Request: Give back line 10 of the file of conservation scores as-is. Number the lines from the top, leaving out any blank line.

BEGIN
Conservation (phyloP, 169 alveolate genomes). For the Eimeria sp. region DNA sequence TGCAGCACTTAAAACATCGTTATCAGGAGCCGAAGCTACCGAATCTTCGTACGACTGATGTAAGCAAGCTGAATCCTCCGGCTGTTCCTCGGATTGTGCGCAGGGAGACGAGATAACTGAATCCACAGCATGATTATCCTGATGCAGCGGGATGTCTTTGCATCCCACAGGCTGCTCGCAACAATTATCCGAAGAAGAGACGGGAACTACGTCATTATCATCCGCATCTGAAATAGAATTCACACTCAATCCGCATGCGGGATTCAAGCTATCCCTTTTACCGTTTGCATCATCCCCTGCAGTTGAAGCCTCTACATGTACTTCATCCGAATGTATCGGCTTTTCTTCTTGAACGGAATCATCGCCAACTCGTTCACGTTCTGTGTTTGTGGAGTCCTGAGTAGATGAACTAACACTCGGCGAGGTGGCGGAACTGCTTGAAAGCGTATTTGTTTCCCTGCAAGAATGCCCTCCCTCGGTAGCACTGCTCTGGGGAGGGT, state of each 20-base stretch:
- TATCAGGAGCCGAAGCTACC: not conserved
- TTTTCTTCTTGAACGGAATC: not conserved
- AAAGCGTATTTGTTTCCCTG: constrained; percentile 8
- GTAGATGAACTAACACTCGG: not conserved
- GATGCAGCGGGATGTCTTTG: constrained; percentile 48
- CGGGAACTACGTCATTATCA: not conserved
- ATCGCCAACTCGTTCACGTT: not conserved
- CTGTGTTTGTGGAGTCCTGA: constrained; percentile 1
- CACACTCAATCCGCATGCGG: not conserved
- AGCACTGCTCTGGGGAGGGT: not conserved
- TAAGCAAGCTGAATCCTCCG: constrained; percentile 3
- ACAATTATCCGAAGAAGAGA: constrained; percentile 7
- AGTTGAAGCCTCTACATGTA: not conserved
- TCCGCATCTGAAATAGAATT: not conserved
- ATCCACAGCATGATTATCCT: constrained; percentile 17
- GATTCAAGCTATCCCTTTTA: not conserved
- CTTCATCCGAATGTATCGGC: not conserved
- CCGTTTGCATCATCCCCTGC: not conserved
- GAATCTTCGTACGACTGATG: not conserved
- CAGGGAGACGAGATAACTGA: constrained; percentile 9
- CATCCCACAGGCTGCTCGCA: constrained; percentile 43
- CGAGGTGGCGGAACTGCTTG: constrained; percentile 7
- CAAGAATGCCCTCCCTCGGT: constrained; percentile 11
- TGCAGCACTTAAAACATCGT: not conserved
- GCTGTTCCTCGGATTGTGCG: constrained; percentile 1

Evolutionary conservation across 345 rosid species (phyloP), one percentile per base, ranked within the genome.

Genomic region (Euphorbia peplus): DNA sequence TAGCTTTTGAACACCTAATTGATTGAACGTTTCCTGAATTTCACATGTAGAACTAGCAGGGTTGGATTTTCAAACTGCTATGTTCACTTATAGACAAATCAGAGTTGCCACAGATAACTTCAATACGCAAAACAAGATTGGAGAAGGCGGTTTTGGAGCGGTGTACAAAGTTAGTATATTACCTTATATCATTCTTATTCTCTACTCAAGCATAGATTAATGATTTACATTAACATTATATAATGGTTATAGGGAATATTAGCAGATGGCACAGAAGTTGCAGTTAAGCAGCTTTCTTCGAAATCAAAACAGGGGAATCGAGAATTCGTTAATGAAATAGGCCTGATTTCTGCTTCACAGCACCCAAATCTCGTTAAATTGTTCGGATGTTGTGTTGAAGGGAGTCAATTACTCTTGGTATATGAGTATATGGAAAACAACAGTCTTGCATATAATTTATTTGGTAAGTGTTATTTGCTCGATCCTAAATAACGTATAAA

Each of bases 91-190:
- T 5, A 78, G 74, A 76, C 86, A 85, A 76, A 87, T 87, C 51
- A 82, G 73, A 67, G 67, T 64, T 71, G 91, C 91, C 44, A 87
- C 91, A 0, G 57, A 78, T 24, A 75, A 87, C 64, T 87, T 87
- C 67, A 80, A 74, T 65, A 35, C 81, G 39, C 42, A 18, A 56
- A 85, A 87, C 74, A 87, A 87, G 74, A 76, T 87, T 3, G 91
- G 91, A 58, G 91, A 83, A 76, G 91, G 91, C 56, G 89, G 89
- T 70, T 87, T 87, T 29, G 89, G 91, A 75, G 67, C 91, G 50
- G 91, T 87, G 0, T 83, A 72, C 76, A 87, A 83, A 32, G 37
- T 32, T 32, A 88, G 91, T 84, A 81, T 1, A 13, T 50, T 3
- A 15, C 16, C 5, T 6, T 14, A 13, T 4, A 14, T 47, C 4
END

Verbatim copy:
- CACACTCAATCCGCATGCGG: not conserved